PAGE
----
Technology ideas, but turn a blind eye to the genre’s social commentary

Technology ideas, but turn a blind eye to the genre’s social commentary

Military planning is a complicated endeavor, calling upon experts in logistics and infrastructure to predict resource availability and technological advancements. Long-range military planning, deciding what to invest in now to prepare armed forces for the world in thirty years’ time, is even more difficult.

One of the most interesting tools for thinking about future defence technology isn’t big data forecasting and the use of synthetic training environments, but narrative and imagination. And we get this from science fiction.

That might sound fanciful, but many militaries are already engaging with the genre. The US military and the French army use science fiction writers to generate future threat scenarios. The Australian Defence College advocates for the reading of science fiction and, in Germany, Project Cassandra uses novels to predict the world’s next conflict. The Sigma Forum, a science fiction think tank, has been offering forecasting services to US officials for years.

But while science fiction provides military planners with a tantalizing glimpse of future weaponry, from exoskeletons to mind-machine interfaces, the genre is always about more than flashy new gadgets. It’s about anticipating the unforeseen ways in which these technologies could affect humans and society – and this extra context is often overlooked by the officials deciding which technologies to invest in for future conflicts.

Imagined worlds

Like my colleague David Seed, who has studied how fiction impacts on real-life threat assumptions about nuclear terrorism, I’m interested in how science fiction informs our sense of the future. This has given me the opportunity to work with members of the armed forces, using science fiction to query assumptions and generate novel visions of the future.

But the relationship between military planners and science fiction is a troubled one. Despite increasing calls for “cognitive diversity” and new ways of thinking in government and the armed forces, the genre faces a significant image problem.

People tend to associate science fiction solely with aliens and space travel – its more fantastic elements – which is seemingly removed from the supposedly proper business of planning and strategy. As a result, even open-minded planners who identify science fiction as a source of inspiration, especially for novel technologies, invariably keep it at arm’s length.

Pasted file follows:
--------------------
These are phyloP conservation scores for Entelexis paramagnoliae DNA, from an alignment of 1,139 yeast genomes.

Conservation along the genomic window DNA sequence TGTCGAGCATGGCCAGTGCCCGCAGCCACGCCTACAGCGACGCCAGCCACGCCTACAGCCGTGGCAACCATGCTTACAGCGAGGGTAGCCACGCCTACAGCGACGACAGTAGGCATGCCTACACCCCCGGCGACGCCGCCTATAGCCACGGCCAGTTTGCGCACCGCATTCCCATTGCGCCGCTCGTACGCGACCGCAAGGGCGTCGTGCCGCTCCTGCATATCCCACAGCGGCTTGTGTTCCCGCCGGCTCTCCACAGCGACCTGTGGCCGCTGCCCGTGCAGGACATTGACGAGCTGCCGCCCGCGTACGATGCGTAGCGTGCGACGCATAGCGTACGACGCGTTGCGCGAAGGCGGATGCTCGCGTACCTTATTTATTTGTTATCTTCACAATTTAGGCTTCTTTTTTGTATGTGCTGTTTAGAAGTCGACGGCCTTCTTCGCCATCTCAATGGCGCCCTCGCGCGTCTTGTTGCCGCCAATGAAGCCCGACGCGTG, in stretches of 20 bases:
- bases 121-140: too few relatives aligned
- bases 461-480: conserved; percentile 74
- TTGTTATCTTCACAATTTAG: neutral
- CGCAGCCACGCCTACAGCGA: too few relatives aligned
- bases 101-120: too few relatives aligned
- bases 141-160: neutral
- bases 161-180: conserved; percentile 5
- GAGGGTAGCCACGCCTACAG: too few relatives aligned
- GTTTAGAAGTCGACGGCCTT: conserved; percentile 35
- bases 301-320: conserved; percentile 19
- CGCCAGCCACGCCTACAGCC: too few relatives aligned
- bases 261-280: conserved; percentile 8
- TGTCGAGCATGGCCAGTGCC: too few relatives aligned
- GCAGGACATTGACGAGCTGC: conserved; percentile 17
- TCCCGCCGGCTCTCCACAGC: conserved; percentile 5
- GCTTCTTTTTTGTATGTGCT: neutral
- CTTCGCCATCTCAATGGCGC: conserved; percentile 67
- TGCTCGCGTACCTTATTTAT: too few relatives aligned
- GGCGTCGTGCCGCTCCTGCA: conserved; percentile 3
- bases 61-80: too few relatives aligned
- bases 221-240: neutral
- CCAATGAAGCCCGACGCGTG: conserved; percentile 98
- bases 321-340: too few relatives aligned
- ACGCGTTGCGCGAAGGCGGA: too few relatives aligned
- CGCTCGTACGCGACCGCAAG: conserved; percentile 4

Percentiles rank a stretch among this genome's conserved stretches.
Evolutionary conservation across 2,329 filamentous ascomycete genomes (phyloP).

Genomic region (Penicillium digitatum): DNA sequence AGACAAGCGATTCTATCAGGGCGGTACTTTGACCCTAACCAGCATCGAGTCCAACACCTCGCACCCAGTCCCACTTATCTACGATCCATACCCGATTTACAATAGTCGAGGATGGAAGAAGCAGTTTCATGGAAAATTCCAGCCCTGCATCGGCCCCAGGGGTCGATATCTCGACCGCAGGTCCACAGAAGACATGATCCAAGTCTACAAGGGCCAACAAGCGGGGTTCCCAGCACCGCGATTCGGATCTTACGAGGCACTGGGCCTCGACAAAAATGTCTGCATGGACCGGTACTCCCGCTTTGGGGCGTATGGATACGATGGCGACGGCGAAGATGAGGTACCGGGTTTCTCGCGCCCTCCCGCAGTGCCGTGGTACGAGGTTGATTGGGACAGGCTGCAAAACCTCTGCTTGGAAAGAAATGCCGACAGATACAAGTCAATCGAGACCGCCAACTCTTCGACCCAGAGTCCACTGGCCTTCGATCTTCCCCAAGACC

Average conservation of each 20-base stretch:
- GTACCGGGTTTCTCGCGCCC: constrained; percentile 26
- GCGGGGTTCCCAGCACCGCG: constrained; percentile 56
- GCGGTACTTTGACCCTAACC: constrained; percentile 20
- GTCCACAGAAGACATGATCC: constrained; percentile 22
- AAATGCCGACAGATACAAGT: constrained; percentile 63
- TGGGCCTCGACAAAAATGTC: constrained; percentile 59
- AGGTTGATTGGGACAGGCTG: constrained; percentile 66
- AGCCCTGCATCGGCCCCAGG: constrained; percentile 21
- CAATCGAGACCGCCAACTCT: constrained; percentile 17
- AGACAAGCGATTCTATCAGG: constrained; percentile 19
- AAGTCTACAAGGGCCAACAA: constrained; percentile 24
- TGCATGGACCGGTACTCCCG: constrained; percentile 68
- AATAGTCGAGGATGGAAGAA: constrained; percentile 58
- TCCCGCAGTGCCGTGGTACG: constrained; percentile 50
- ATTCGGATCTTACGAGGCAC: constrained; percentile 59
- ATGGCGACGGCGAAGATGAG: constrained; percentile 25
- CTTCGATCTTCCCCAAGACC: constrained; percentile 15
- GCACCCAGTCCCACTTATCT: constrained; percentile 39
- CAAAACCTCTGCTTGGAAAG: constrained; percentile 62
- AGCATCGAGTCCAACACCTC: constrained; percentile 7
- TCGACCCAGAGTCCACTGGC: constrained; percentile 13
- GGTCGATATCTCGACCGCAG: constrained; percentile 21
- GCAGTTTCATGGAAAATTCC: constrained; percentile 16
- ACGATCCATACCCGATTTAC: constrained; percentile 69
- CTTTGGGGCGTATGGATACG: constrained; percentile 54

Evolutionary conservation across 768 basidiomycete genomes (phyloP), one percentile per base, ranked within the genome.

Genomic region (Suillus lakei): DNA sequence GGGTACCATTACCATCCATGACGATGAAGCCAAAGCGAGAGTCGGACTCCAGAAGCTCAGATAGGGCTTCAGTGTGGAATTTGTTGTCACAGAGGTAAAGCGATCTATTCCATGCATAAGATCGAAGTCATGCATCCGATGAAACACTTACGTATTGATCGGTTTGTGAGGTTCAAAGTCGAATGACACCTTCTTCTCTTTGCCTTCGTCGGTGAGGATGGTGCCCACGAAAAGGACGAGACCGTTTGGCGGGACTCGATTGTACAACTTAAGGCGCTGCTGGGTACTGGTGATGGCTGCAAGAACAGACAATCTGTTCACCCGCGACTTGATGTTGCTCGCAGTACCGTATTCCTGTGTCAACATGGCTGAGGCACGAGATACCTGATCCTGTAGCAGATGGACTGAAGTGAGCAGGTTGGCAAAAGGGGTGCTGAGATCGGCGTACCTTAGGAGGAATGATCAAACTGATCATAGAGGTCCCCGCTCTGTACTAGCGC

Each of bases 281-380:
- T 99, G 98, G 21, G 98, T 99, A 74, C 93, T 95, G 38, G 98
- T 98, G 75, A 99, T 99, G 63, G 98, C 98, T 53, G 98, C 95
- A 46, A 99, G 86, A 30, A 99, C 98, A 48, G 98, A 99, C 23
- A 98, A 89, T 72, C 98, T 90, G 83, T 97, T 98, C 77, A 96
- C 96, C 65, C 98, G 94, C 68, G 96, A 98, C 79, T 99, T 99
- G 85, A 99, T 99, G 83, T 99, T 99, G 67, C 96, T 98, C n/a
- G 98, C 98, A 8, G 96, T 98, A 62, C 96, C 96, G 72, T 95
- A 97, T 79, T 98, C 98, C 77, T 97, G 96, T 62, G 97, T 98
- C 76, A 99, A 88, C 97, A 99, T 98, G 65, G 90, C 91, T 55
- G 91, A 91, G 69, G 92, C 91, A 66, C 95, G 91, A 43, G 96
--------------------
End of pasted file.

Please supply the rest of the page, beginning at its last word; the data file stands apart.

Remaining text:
So when I read a recent report on the strategic implications of “human augmentation“, published by defence planners from the UK and German militaries, I was intrigued. Human augmentation – like enhanced sensory perception and personalized medicine – is a big thing in defense circles, which see the technologisation of the human body as a key arms race this century.

Read more: From bioweapons to super soldiers: how the UK is joining the genomic technology arms race

If you think this all sounds like science fiction, you’d be right. The subgenre of cyberpunk (think William Gibson and Pat Cadigan, as well as games such as the Deus Ex series ) is perhaps the acme of human augmentation fiction:

For super-soldiers striding on the battlefield in powered armor, look no further than Robert Heinlein’s Starship Troopers, Joe Haldeman’s The Forever War, or John Scalzi’s Old Man’s War. The genetic hybridization of enhanced soldiers features extensively in texts such as James Cameron’s serial Dark Angel and, more recently, in Adrian Tchaikovsky’s Dogs of War.

Fiction to fact

Yet these texts don’t really make it into the military planning report. There’s a reference to “science fiction inspired suits” and technologies that “make possible what used to be science fiction,”” but otherwise, the genre is absent. Like many military planners, the report’s authors seem to want to define these technologies against science fiction, emphasizing that the genre is fiction, while human augmentation technologies are fact.

But in sidelining science fiction, something is lost. In contrast to readers who might bemoan any mention of science fiction in military reports, I would assert that such statements aren’t nearly science-fiction enough.

The genre might be commonly associated with technology, but even then, it’s not about technology per se but about the contexts, uses and effects of new technologies on humans. Science fiction author Frederick Pohl said it well: “A good science fiction story should be able to predict not the automobile but the traffic jam.” Science fiction is always about the second- and third-order effects of a technology – effects military planners may not anticipate.

That’s the true value of science fiction for those concerned with the future. Technologies aren’t neutral, but operate within a discourse set by the stories that are told about them. This affects their development and possible applications (and mis-applications).

Read more: The threat of ‘killer robots’ is real and closer than you might think.

When military reports speak of perceiving the human as a platform to optimize with new technologies, alarm bells go off for science fiction scholars. When augmentation has been imagined in fictional worlds, it’s often associated with profound new inequalities and conflicts.

Facing change creatively

According to military planners, augmentation is no longer just about “supersoldiers,”” but also “supercivilians.”” If boosts need to protect an entire population from biotechnological threats, how are we to explore the ethics of this? How are societies to navigate the emergence of “bring your own enhancement” technologies in the workplace? What black markets might come about to perform such augmentations on the cheap?

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